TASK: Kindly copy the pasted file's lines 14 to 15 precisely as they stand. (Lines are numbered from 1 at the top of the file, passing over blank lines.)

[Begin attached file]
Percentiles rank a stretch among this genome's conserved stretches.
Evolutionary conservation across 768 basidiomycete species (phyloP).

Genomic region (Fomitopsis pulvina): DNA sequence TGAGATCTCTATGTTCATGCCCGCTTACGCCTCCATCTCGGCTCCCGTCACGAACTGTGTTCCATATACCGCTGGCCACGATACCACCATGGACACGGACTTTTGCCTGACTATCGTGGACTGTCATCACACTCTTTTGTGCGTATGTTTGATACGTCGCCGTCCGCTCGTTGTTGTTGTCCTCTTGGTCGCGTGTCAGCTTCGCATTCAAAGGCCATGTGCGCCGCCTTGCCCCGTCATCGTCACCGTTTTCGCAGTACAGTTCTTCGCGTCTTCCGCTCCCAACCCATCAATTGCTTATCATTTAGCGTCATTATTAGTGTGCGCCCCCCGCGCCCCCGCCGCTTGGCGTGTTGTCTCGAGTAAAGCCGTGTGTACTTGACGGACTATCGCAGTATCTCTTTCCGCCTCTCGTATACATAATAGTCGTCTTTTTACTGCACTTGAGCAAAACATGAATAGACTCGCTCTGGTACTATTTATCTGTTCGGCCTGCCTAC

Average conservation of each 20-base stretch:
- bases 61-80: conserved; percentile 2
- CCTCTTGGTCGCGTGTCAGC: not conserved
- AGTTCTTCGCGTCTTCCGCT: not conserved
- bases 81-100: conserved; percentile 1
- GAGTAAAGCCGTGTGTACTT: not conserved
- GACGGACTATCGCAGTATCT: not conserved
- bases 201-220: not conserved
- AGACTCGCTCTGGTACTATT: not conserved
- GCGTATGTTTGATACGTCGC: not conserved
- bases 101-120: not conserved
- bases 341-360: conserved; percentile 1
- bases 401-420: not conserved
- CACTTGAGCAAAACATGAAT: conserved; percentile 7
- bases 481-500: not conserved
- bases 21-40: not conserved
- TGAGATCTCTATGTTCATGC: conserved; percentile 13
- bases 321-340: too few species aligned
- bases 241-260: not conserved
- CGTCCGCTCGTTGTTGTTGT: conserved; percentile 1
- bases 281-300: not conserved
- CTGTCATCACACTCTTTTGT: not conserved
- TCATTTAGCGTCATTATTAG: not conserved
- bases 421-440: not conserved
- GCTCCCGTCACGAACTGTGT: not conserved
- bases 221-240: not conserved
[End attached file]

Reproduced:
- bases 101-120: not conserved
- bases 341-360: conserved; percentile 1